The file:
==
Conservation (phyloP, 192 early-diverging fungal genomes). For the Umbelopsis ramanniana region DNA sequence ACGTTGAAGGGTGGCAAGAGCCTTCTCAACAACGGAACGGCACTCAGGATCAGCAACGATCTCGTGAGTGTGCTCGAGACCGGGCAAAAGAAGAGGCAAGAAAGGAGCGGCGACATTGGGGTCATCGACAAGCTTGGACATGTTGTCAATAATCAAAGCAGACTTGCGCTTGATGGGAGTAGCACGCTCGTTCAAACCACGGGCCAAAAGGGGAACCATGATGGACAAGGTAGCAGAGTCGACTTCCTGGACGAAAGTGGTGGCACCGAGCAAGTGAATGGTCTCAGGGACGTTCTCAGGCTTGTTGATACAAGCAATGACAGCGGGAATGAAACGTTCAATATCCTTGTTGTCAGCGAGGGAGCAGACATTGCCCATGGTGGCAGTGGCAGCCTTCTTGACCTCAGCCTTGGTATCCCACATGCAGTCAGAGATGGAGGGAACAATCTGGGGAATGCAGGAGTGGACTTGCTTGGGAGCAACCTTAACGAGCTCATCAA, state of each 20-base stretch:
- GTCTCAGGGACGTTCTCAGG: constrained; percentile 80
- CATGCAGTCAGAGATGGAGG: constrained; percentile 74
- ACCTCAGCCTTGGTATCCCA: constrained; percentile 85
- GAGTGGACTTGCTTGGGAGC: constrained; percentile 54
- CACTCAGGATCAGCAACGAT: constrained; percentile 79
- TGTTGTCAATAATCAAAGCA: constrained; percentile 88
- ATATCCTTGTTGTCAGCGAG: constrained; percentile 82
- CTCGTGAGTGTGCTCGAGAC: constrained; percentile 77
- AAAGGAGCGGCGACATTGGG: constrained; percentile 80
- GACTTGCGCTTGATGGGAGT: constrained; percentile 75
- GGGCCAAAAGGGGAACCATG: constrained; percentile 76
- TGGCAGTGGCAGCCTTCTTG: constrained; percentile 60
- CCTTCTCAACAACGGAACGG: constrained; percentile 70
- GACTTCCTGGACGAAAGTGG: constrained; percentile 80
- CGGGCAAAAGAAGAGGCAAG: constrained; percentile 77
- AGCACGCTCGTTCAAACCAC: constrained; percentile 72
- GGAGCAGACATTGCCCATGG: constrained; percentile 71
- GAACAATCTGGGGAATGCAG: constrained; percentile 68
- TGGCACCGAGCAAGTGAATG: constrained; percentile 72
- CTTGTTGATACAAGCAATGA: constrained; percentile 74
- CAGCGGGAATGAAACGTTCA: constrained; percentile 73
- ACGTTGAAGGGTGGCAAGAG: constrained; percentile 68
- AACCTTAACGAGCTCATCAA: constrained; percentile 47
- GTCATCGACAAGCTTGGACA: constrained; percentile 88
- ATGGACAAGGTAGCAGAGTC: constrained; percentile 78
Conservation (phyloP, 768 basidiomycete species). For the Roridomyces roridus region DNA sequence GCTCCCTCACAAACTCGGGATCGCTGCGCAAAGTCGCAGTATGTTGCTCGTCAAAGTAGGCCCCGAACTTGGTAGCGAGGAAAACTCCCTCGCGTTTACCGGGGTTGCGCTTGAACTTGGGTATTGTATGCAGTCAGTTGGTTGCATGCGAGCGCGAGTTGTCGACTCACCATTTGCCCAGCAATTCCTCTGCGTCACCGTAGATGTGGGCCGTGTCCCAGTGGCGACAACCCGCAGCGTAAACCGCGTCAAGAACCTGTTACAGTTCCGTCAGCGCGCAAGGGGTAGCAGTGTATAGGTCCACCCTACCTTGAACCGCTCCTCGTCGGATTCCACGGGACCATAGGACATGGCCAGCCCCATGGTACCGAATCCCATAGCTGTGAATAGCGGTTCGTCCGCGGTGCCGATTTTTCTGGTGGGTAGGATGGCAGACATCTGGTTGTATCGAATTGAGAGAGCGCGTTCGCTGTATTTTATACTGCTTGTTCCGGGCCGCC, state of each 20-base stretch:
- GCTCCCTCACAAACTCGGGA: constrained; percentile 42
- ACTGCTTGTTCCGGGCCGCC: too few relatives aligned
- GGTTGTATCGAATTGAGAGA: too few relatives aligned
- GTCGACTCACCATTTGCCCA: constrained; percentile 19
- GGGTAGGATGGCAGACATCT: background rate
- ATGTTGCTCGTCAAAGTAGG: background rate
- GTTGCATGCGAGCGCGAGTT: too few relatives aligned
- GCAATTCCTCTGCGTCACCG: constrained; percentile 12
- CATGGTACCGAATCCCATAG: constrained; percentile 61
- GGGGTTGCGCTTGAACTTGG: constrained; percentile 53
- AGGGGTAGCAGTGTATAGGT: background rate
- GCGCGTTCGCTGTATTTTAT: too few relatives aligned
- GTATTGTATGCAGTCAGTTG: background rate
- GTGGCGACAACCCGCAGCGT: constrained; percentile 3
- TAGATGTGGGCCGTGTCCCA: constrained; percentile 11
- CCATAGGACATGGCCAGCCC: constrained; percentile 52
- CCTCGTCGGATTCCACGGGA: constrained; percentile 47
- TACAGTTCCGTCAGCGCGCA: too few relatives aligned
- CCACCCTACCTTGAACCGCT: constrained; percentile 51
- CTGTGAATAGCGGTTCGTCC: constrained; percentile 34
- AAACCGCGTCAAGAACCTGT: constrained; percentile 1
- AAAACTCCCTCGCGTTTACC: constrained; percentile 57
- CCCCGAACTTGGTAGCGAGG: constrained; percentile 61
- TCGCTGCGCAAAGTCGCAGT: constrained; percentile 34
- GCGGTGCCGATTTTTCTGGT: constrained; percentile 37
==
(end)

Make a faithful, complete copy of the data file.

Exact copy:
Conservation (phyloP, 192 early-diverging fungal genomes). For the Umbelopsis ramanniana region DNA sequence ACGTTGAAGGGTGGCAAGAGCCTTCTCAACAACGGAACGGCACTCAGGATCAGCAACGATCTCGTGAGTGTGCTCGAGACCGGGCAAAAGAAGAGGCAAGAAAGGAGCGGCGACATTGGGGTCATCGACAAGCTTGGACATGTTGTCAATAATCAAAGCAGACTTGCGCTTGATGGGAGTAGCACGCTCGTTCAAACCACGGGCCAAAAGGGGAACCATGATGGACAAGGTAGCAGAGTCGACTTCCTGGACGAAAGTGGTGGCACCGAGCAAGTGAATGGTCTCAGGGACGTTCTCAGGCTTGTTGATACAAGCAATGACAGCGGGAATGAAACGTTCAATATCCTTGTTGTCAGCGAGGGAGCAGACATTGCCCATGGTGGCAGTGGCAGCCTTCTTGACCTCAGCCTTGGTATCCCACATGCAGTCAGAGATGGAGGGAACAATCTGGGGAATGCAGGAGTGGACTTGCTTGGGAGCAACCTTAACGAGCTCATCAA, state of each 20-base stretch:
- GTCTCAGGGACGTTCTCAGG: constrained; percentile 80
- CATGCAGTCAGAGATGGAGG: constrained; percentile 74
- ACCTCAGCCTTGGTATCCCA: constrained; percentile 85
- GAGTGGACTTGCTTGGGAGC: constrained; percentile 54
- CACTCAGGATCAGCAACGAT: constrained; percentile 79
- TGTTGTCAATAATCAAAGCA: constrained; percentile 88
- ATATCCTTGTTGTCAGCGAG: constrained; percentile 82
- CTCGTGAGTGTGCTCGAGAC: constrained; percentile 77
- AAAGGAGCGGCGACATTGGG: constrained; percentile 80
- GACTTGCGCTTGATGGGAGT: constrained; percentile 75
- GGGCCAAAAGGGGAACCATG: constrained; percentile 76
- TGGCAGTGGCAGCCTTCTTG: constrained; percentile 60
- CCTTCTCAACAACGGAACGG: constrained; percentile 70
- GACTTCCTGGACGAAAGTGG: constrained; percentile 80
- CGGGCAAAAGAAGAGGCAAG: constrained; percentile 77
- AGCACGCTCGTTCAAACCAC: constrained; percentile 72
- GGAGCAGACATTGCCCATGG: constrained; percentile 71
- GAACAATCTGGGGAATGCAG: constrained; percentile 68
- TGGCACCGAGCAAGTGAATG: constrained; percentile 72
- CTTGTTGATACAAGCAATGA: constrained; percentile 74
- CAGCGGGAATGAAACGTTCA: constrained; percentile 73
- ACGTTGAAGGGTGGCAAGAG: constrained; percentile 68
- AACCTTAACGAGCTCATCAA: constrained; percentile 47
- GTCATCGACAAGCTTGGACA: constrained; percentile 88
- ATGGACAAGGTAGCAGAGTC: constrained; percentile 78
Conservation (phyloP, 768 basidiomycete species). For the Roridomyces roridus region DNA sequence GCTCCCTCACAAACTCGGGATCGCTGCGCAAAGTCGCAGTATGTTGCTCGTCAAAGTAGGCCCCGAACTTGGTAGCGAGGAAAACTCCCTCGCGTTTACCGGGGTTGCGCTTGAACTTGGGTATTGTATGCAGTCAGTTGGTTGCATGCGAGCGCGAGTTGTCGACTCACCATTTGCCCAGCAATTCCTCTGCGTCACCGTAGATGTGGGCCGTGTCCCAGTGGCGACAACCCGCAGCGTAAACCGCGTCAAGAACCTGTTACAGTTCCGTCAGCGCGCAAGGGGTAGCAGTGTATAGGTCCACCCTACCTTGAACCGCTCCTCGTCGGATTCCACGGGACCATAGGACATGGCCAGCCCCATGGTACCGAATCCCATAGCTGTGAATAGCGGTTCGTCCGCGGTGCCGATTTTTCTGGTGGGTAGGATGGCAGACATCTGGTTGTATCGAATTGAGAGAGCGCGTTCGCTGTATTTTATACTGCTTGTTCCGGGCCGCC, state of each 20-base stretch:
- GCTCCCTCACAAACTCGGGA: constrained; percentile 42
- ACTGCTTGTTCCGGGCCGCC: too few relatives aligned
- GGTTGTATCGAATTGAGAGA: too few relatives aligned
- GTCGACTCACCATTTGCCCA: constrained; percentile 19
- GGGTAGGATGGCAGACATCT: background rate
- ATGTTGCTCGTCAAAGTAGG: background rate
- GTTGCATGCGAGCGCGAGTT: too few relatives aligned
- GCAATTCCTCTGCGTCACCG: constrained; percentile 12
- CATGGTACCGAATCCCATAG: constrained; percentile 61
- GGGGTTGCGCTTGAACTTGG: constrained; percentile 53
- AGGGGTAGCAGTGTATAGGT: background rate
- GCGCGTTCGCTGTATTTTAT: too few relatives aligned
- GTATTGTATGCAGTCAGTTG: background rate
- GTGGCGACAACCCGCAGCGT: constrained; percentile 3
- TAGATGTGGGCCGTGTCCCA: constrained; percentile 11
- CCATAGGACATGGCCAGCCC: constrained; percentile 52
- CCTCGTCGGATTCCACGGGA: constrained; percentile 47
- TACAGTTCCGTCAGCGCGCA: too few relatives aligned
- CCACCCTACCTTGAACCGCT: constrained; percentile 51
- CTGTGAATAGCGGTTCGTCC: constrained; percentile 34
- AAACCGCGTCAAGAACCTGT: constrained; percentile 1
- AAAACTCCCTCGCGTTTACC: constrained; percentile 57
- CCCCGAACTTGGTAGCGAGG: constrained; percentile 61
- TCGCTGCGCAAAGTCGCAGT: constrained; percentile 34
- GCGGTGCCGATTTTTCTGGT: constrained; percentile 37